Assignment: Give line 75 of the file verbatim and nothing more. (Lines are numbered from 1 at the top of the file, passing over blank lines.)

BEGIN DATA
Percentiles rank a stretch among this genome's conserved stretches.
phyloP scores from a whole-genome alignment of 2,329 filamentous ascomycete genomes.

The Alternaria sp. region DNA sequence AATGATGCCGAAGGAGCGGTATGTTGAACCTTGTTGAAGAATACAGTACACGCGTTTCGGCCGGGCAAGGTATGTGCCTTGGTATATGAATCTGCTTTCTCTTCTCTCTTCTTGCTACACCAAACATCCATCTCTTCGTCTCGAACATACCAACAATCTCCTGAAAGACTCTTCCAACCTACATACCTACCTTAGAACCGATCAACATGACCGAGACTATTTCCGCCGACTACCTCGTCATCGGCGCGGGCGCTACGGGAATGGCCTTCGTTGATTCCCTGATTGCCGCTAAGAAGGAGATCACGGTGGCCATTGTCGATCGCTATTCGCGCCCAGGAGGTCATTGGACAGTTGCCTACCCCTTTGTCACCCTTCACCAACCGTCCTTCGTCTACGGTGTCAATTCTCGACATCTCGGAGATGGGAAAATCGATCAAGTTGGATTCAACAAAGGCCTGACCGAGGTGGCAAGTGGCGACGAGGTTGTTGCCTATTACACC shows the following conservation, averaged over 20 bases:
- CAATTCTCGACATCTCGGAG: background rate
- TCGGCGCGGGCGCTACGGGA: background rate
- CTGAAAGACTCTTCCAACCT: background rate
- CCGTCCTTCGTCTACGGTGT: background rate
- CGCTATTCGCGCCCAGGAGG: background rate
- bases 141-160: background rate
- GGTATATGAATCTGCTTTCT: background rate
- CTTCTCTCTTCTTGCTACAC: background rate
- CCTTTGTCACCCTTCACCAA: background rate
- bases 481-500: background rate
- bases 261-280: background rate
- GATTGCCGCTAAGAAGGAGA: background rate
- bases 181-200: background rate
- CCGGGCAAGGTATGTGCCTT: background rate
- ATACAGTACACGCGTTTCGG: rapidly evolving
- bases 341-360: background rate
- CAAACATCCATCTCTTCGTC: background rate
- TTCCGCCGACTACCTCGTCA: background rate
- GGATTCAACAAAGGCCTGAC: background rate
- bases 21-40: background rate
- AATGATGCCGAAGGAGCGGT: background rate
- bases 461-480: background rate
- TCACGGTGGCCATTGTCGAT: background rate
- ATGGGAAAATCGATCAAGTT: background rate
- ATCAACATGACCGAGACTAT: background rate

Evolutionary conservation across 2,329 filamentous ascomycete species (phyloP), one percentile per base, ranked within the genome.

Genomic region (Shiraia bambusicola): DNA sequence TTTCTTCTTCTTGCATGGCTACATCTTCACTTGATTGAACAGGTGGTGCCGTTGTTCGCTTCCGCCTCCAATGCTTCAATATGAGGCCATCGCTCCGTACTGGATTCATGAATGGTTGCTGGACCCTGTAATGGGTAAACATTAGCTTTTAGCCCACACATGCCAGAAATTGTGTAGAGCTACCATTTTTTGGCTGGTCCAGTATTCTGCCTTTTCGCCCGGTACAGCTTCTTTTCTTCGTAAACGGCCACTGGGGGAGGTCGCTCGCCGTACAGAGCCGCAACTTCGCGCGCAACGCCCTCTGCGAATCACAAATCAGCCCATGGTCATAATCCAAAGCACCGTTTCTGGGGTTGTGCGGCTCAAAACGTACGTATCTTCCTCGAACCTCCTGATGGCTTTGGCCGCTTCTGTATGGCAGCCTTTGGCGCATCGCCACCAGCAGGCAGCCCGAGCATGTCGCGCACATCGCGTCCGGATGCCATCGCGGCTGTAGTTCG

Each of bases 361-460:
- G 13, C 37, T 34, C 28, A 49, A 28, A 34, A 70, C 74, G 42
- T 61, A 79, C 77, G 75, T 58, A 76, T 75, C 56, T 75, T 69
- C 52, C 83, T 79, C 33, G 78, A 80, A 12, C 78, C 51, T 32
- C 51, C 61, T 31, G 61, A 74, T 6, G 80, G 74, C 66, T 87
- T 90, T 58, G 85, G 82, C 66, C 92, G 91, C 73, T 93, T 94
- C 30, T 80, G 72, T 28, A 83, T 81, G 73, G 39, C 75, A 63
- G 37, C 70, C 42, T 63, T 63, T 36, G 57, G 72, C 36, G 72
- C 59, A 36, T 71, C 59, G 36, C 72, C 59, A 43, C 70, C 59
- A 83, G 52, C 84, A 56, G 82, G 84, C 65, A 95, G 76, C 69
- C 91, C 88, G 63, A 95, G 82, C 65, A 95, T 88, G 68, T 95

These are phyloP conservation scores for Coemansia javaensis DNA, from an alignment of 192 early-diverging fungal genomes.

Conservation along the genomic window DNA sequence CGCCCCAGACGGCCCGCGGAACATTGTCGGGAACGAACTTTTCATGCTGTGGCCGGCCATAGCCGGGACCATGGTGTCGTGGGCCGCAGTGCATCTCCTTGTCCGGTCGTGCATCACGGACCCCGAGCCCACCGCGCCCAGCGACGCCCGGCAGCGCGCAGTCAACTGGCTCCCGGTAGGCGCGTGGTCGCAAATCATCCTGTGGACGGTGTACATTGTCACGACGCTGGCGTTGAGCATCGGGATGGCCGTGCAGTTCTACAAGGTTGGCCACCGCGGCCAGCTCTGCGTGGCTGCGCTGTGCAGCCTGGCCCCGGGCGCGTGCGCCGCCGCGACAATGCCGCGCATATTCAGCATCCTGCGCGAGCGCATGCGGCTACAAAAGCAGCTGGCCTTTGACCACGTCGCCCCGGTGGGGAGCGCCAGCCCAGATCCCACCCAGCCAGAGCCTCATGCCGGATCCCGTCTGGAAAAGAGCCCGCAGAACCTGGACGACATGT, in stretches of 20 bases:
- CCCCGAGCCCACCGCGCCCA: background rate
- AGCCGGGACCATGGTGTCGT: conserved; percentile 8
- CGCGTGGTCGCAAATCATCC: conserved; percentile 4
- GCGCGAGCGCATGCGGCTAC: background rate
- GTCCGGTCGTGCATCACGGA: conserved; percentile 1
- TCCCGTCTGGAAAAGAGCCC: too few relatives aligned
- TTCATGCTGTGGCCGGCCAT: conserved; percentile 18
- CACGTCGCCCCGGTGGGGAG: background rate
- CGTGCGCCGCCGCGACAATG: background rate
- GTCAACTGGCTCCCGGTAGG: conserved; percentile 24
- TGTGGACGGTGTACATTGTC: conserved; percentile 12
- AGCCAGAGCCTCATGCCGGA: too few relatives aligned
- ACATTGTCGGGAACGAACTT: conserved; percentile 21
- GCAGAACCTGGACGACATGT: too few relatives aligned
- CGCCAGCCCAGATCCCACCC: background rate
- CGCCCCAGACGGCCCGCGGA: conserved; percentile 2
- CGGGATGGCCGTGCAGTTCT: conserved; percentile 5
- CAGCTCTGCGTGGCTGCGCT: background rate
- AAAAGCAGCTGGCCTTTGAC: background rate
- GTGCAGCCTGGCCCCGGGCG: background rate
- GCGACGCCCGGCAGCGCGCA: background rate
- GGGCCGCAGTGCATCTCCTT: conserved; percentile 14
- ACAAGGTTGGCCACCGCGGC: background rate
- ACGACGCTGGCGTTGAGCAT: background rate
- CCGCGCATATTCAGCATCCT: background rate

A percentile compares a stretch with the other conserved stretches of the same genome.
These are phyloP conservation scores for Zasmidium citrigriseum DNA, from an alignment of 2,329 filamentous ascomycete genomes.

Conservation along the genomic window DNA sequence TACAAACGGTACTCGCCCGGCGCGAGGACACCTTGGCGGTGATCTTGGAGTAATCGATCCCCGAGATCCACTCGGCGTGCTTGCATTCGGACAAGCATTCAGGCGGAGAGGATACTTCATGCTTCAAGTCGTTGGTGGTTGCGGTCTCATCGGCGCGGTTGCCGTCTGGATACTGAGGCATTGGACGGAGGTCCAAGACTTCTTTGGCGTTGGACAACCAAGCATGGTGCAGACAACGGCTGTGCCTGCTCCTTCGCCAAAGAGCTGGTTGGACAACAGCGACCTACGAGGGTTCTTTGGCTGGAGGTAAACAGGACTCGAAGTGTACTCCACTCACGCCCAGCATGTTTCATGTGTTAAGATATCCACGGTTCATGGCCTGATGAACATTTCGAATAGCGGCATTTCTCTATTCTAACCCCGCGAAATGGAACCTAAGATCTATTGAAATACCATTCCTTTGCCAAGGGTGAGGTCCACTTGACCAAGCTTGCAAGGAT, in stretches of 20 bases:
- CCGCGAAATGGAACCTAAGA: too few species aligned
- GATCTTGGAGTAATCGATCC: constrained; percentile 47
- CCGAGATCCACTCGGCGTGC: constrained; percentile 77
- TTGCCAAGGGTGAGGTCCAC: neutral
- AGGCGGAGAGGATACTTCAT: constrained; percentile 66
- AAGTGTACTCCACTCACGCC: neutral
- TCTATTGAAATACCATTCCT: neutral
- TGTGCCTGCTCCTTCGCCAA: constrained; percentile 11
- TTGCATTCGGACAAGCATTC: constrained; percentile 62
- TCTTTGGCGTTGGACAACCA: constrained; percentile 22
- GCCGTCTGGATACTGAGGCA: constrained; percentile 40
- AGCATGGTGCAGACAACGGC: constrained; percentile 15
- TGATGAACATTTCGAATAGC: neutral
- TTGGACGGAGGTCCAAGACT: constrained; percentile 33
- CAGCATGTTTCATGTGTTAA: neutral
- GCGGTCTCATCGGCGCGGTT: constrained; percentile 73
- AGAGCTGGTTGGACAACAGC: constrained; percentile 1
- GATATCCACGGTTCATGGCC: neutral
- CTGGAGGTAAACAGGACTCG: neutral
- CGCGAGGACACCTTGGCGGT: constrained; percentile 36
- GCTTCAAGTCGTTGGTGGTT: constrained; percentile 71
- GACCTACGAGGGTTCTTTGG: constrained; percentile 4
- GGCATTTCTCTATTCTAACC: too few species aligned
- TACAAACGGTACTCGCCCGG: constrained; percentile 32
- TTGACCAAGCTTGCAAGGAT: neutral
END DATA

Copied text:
- TTGCCAAGGGTGAGGTCCAC: neutral